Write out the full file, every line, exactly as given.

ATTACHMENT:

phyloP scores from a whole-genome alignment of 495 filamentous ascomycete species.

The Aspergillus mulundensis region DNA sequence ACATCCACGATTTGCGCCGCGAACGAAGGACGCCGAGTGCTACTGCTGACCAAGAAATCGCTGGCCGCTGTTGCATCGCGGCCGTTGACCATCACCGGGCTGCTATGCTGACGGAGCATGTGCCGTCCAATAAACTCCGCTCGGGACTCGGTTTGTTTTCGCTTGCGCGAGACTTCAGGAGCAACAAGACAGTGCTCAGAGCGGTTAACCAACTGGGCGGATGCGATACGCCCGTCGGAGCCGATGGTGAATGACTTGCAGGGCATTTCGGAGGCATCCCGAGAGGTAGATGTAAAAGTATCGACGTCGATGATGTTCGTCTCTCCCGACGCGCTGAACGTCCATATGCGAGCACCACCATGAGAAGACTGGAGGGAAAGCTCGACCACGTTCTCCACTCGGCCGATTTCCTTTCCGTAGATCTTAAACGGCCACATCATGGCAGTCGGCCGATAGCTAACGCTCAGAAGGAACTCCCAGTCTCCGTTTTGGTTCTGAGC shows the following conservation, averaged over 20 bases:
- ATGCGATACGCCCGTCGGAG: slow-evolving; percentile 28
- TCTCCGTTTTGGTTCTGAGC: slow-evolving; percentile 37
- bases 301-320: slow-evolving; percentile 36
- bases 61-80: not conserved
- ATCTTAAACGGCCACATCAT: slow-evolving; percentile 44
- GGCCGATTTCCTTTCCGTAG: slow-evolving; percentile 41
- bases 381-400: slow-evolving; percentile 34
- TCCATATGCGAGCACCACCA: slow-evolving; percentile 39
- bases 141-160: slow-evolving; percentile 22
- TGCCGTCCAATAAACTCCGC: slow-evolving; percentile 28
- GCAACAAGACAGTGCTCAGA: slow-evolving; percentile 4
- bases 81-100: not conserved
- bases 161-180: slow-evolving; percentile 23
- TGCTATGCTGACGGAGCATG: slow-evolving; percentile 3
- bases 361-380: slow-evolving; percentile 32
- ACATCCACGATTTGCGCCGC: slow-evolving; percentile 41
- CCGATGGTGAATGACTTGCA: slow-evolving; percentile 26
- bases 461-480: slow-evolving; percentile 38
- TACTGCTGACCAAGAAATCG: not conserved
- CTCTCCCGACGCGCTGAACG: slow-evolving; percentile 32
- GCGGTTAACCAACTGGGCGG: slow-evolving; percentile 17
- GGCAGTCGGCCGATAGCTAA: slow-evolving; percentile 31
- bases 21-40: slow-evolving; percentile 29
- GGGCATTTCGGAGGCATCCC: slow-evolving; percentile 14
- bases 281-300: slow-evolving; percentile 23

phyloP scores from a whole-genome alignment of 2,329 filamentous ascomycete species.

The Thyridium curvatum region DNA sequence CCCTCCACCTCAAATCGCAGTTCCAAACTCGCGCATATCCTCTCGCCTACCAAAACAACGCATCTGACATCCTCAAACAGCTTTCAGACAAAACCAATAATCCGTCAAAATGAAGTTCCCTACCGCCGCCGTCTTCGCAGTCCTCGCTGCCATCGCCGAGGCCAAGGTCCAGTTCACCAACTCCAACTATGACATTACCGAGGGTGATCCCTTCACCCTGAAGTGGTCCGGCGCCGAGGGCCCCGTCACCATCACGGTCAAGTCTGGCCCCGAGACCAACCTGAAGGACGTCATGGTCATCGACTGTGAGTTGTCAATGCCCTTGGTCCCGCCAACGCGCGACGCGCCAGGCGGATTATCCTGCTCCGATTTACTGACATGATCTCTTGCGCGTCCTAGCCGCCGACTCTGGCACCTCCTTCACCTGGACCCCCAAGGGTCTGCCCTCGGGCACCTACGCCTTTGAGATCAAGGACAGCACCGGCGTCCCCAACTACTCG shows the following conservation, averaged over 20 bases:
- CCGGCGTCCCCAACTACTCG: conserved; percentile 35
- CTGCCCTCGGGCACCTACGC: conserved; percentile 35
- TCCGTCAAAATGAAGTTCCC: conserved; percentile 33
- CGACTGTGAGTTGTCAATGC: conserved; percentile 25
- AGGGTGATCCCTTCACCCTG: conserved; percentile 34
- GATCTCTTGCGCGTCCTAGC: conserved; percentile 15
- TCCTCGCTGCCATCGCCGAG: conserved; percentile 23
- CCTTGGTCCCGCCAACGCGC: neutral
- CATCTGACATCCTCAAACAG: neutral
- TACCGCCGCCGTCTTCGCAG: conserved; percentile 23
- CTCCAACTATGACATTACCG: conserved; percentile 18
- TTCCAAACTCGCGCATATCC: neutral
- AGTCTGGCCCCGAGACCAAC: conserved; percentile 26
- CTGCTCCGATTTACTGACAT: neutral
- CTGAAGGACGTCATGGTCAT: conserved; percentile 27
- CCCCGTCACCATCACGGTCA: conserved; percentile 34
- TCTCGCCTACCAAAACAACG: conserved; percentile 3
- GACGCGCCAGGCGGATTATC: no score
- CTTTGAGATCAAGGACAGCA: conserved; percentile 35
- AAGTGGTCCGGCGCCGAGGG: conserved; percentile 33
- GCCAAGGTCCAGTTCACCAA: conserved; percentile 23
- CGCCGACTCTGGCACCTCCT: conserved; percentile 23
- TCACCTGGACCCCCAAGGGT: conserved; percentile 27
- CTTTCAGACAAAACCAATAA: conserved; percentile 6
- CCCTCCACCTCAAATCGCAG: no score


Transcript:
phyloP scores from a whole-genome alignment of 495 filamentous ascomycete species.

The Aspergillus mulundensis region DNA sequence ACATCCACGATTTGCGCCGCGAACGAAGGACGCCGAGTGCTACTGCTGACCAAGAAATCGCTGGCCGCTGTTGCATCGCGGCCGTTGACCATCACCGGGCTGCTATGCTGACGGAGCATGTGCCGTCCAATAAACTCCGCTCGGGACTCGGTTTGTTTTCGCTTGCGCGAGACTTCAGGAGCAACAAGACAGTGCTCAGAGCGGTTAACCAACTGGGCGGATGCGATACGCCCGTCGGAGCCGATGGTGAATGACTTGCAGGGCATTTCGGAGGCATCCCGAGAGGTAGATGTAAAAGTATCGACGTCGATGATGTTCGTCTCTCCCGACGCGCTGAACGTCCATATGCGAGCACCACCATGAGAAGACTGGAGGGAAAGCTCGACCACGTTCTCCACTCGGCCGATTTCCTTTCCGTAGATCTTAAACGGCCACATCATGGCAGTCGGCCGATAGCTAACGCTCAGAAGGAACTCCCAGTCTCCGTTTTGGTTCTGAGC shows the following conservation, averaged over 20 bases:
- ATGCGATACGCCCGTCGGAG: slow-evolving; percentile 28
- TCTCCGTTTTGGTTCTGAGC: slow-evolving; percentile 37
- bases 301-320: slow-evolving; percentile 36
- bases 61-80: not conserved
- ATCTTAAACGGCCACATCAT: slow-evolving; percentile 44
- GGCCGATTTCCTTTCCGTAG: slow-evolving; percentile 41
- bases 381-400: slow-evolving; percentile 34
- TCCATATGCGAGCACCACCA: slow-evolving; percentile 39
- bases 141-160: slow-evolving; percentile 22
- TGCCGTCCAATAAACTCCGC: slow-evolving; percentile 28
- GCAACAAGACAGTGCTCAGA: slow-evolving; percentile 4
- bases 81-100: not conserved
- bases 161-180: slow-evolving; percentile 23
- TGCTATGCTGACGGAGCATG: slow-evolving; percentile 3
- bases 361-380: slow-evolving; percentile 32
- ACATCCACGATTTGCGCCGC: slow-evolving; percentile 41
- CCGATGGTGAATGACTTGCA: slow-evolving; percentile 26
- bases 461-480: slow-evolving; percentile 38
- TACTGCTGACCAAGAAATCG: not conserved
- CTCTCCCGACGCGCTGAACG: slow-evolving; percentile 32
- GCGGTTAACCAACTGGGCGG: slow-evolving; percentile 17
- GGCAGTCGGCCGATAGCTAA: slow-evolving; percentile 31
- bases 21-40: slow-evolving; percentile 29
- GGGCATTTCGGAGGCATCCC: slow-evolving; percentile 14
- bases 281-300: slow-evolving; percentile 23

phyloP scores from a whole-genome alignment of 2,329 filamentous ascomycete species.

The Thyridium curvatum region DNA sequence CCCTCCACCTCAAATCGCAGTTCCAAACTCGCGCATATCCTCTCGCCTACCAAAACAACGCATCTGACATCCTCAAACAGCTTTCAGACAAAACCAATAATCCGTCAAAATGAAGTTCCCTACCGCCGCCGTCTTCGCAGTCCTCGCTGCCATCGCCGAGGCCAAGGTCCAGTTCACCAACTCCAACTATGACATTACCGAGGGTGATCCCTTCACCCTGAAGTGGTCCGGCGCCGAGGGCCCCGTCACCATCACGGTCAAGTCTGGCCCCGAGACCAACCTGAAGGACGTCATGGTCATCGACTGTGAGTTGTCAATGCCCTTGGTCCCGCCAACGCGCGACGCGCCAGGCGGATTATCCTGCTCCGATTTACTGACATGATCTCTTGCGCGTCCTAGCCGCCGACTCTGGCACCTCCTTCACCTGGACCCCCAAGGGTCTGCCCTCGGGCACCTACGCCTTTGAGATCAAGGACAGCACCGGCGTCCCCAACTACTCG shows the following conservation, averaged over 20 bases:
- CCGGCGTCCCCAACTACTCG: conserved; percentile 35
- CTGCCCTCGGGCACCTACGC: conserved; percentile 35
- TCCGTCAAAATGAAGTTCCC: conserved; percentile 33
- CGACTGTGAGTTGTCAATGC: conserved; percentile 25
- AGGGTGATCCCTTCACCCTG: conserved; percentile 34
- GATCTCTTGCGCGTCCTAGC: conserved; percentile 15
- TCCTCGCTGCCATCGCCGAG: conserved; percentile 23
- CCTTGGTCCCGCCAACGCGC: neutral
- CATCTGACATCCTCAAACAG: neutral
- TACCGCCGCCGTCTTCGCAG: conserved; percentile 23
- CTCCAACTATGACATTACCG: conserved; percentile 18
- TTCCAAACTCGCGCATATCC: neutral
- AGTCTGGCCCCGAGACCAAC: conserved; percentile 26
- CTGCTCCGATTTACTGACAT: neutral
- CTGAAGGACGTCATGGTCAT: conserved; percentile 27
- CCCCGTCACCATCACGGTCA: conserved; percentile 34
- TCTCGCCTACCAAAACAACG: conserved; percentile 3
- GACGCGCCAGGCGGATTATC: no score
- CTTTGAGATCAAGGACAGCA: conserved; percentile 35
- AAGTGGTCCGGCGCCGAGGG: conserved; percentile 33
- GCCAAGGTCCAGTTCACCAA: conserved; percentile 23
- CGCCGACTCTGGCACCTCCT: conserved; percentile 23
- TCACCTGGACCCCCAAGGGT: conserved; percentile 27
- CTTTCAGACAAAACCAATAA: conserved; percentile 6
- CCCTCCACCTCAAATCGCAG: no score